Animal studies support the theory that stress early in life can have lasting consequences. In a study of monkeys, young monkeys separated from their mothers for 15 minutes a day showed only a slight change in their stress response. But monkeys separated from their mothers for three hours a day during the first months of life had a greatly heightened stress response thereafter. Once sensitized to stress, they were likely to race around their cage or cower in a corner when exposed to even a mild stressor.

The health risks of stress

Chronic stress can also set in motion a slow but prolonged attack on the cardiovascular system by elevating blood pressure. The role stress plays in hypertension and the extent of its effect are still being investigated. But studies have found that the strain of a high-pressure job can lead to a chronic elevation of blood pressure, condition that increases the risk of heart disease. Studies have repeatedly shown that people working at high-strain jobs over which they have little control, such as waitresses, assembly-line workers, and people in middle-management positions, are at greater risk for hypertension.

Researchers at Duke University in Durham, North Carolina, reported in June 1996 that the amount of stress people are experiencing may provide a more accurate indication of heart disease risk than the standard physical test of heart function, running on a treadmill while heart rate is monitored. The researchers administered mental stress testing, such as complex math problems that had to be solved in a limited amount of time, to 126 people. They used sophisticated imaging techniques to detect changes in blood flow to the heart while the participants underwent testing. During a five-year follow-up, the investigators found that 27 percent of the people who responded poorly to the testing, as indicated by a greater reduction in blood flow, had suffered a heart attack, were experiencing angina (chest pain), or had severely clogged coronary arteries. By contrast, only 12 percent of the participants who did not have trouble with the tests had experienced serious heart problems.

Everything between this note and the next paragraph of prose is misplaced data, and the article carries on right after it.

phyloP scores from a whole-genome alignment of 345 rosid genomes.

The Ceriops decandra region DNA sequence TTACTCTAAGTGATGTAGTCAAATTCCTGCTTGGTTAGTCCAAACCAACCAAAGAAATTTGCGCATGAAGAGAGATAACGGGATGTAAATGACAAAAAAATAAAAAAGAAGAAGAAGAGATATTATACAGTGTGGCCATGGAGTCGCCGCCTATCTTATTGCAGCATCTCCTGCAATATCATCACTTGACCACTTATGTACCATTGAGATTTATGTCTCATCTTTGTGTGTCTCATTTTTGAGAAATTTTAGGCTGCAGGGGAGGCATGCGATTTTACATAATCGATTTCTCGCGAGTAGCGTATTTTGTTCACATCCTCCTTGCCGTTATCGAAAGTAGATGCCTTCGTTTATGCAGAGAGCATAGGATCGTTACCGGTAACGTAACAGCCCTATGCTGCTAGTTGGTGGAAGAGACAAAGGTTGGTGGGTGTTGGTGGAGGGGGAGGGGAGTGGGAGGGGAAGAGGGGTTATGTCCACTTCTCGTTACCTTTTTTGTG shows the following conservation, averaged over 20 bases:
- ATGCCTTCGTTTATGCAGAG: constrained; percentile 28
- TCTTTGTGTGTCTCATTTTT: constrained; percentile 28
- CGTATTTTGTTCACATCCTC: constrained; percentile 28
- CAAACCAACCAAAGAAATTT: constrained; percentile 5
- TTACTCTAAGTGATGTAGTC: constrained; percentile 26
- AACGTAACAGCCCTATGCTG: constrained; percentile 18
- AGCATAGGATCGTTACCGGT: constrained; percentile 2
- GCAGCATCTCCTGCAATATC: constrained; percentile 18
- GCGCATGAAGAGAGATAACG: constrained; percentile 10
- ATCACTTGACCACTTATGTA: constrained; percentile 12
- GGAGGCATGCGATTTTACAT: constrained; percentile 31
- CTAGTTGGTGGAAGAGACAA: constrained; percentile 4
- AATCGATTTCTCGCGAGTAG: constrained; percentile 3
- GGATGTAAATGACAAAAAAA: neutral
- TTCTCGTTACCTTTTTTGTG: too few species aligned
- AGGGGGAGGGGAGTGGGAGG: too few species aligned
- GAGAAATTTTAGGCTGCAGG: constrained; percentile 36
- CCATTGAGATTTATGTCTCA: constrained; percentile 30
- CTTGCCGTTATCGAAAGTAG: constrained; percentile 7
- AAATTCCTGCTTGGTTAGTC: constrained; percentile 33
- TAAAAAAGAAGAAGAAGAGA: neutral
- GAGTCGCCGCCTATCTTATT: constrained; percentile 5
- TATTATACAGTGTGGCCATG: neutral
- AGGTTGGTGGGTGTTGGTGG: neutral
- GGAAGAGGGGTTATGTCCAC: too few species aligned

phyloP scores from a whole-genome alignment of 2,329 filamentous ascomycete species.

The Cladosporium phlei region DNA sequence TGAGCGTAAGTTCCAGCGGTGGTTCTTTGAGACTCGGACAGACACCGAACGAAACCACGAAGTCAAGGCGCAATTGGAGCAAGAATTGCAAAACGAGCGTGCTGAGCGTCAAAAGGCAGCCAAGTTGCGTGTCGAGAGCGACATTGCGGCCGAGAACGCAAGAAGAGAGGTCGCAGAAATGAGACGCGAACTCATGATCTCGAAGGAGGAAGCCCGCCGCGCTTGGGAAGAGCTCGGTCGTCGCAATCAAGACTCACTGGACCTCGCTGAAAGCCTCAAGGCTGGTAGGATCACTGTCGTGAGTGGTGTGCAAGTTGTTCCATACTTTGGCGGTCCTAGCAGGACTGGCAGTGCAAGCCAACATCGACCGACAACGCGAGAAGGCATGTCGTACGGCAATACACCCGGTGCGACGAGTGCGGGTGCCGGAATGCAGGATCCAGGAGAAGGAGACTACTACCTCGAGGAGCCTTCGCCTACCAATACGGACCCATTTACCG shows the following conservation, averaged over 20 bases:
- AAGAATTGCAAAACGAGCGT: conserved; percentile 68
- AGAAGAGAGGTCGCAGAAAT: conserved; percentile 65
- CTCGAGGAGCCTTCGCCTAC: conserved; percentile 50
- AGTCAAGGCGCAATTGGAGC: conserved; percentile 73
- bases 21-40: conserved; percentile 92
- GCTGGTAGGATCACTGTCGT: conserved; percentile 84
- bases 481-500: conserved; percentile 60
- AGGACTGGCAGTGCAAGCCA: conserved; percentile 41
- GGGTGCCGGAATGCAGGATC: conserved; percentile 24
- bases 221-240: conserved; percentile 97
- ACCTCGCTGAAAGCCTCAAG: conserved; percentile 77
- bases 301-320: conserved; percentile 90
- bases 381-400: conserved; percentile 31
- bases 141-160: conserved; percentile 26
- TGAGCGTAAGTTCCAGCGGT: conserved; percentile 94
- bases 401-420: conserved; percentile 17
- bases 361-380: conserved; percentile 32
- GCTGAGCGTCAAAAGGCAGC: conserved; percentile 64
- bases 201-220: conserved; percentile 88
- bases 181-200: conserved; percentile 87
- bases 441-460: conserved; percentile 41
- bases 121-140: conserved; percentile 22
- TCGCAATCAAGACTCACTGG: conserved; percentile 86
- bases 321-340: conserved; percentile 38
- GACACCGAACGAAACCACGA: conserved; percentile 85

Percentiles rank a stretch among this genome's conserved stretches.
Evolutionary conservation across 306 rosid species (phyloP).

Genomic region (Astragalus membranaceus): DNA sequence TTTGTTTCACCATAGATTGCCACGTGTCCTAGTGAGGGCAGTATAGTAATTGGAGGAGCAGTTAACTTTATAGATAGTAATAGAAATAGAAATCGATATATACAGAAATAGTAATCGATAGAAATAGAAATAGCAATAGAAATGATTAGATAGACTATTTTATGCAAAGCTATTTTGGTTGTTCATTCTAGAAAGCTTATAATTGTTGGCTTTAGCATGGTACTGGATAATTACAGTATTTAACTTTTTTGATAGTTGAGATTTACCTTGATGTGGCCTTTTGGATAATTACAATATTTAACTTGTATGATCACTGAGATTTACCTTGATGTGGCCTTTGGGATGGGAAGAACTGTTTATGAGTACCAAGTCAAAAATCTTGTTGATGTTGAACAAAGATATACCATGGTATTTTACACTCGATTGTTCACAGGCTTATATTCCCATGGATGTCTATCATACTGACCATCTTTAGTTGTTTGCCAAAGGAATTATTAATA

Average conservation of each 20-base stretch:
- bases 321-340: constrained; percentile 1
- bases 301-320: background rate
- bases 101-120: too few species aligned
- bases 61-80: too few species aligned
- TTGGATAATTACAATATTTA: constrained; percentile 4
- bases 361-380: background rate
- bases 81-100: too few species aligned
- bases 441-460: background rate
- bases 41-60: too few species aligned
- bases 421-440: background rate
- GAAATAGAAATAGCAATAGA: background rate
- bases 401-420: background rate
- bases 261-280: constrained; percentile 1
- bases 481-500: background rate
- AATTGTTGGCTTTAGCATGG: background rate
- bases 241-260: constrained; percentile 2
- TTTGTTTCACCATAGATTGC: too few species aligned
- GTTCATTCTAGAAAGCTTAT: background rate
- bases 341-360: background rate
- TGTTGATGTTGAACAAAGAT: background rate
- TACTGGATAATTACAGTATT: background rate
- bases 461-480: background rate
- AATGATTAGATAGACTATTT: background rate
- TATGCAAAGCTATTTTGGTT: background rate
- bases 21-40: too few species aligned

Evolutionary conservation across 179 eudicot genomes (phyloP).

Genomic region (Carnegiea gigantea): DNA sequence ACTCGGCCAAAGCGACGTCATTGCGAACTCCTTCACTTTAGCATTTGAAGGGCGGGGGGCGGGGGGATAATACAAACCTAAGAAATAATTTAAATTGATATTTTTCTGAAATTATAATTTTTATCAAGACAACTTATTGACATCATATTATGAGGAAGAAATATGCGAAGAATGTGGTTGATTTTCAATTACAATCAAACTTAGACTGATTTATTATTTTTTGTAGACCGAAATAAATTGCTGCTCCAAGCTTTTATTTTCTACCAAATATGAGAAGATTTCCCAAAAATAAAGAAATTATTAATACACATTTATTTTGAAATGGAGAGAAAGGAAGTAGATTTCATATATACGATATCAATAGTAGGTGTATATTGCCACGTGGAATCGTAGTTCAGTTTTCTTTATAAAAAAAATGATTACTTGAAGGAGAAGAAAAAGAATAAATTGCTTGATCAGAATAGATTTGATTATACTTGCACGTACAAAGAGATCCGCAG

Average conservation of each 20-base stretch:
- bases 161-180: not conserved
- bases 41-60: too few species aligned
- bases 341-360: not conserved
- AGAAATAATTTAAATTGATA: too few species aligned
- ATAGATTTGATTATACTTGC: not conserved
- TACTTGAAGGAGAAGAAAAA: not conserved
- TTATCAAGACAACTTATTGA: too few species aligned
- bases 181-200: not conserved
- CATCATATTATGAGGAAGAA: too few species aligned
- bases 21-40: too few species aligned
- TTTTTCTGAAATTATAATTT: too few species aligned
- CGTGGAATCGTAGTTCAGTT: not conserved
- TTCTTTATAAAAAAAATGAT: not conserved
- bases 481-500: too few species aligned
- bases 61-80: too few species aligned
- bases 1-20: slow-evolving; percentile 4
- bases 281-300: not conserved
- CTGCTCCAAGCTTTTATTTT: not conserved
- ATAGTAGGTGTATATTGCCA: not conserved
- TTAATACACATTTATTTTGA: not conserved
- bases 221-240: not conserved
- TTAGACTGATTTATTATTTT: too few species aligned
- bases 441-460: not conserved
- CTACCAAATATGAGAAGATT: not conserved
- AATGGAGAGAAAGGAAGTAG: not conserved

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While the role of stress in cardiovascular disease has been studied for decades, recent study of chronic stress’s impact on health has focused on its relationship with the immune system. The workings of the immune system are extremely complex and the ways in which stress interacts with this system are exceedingly difficult to unravel.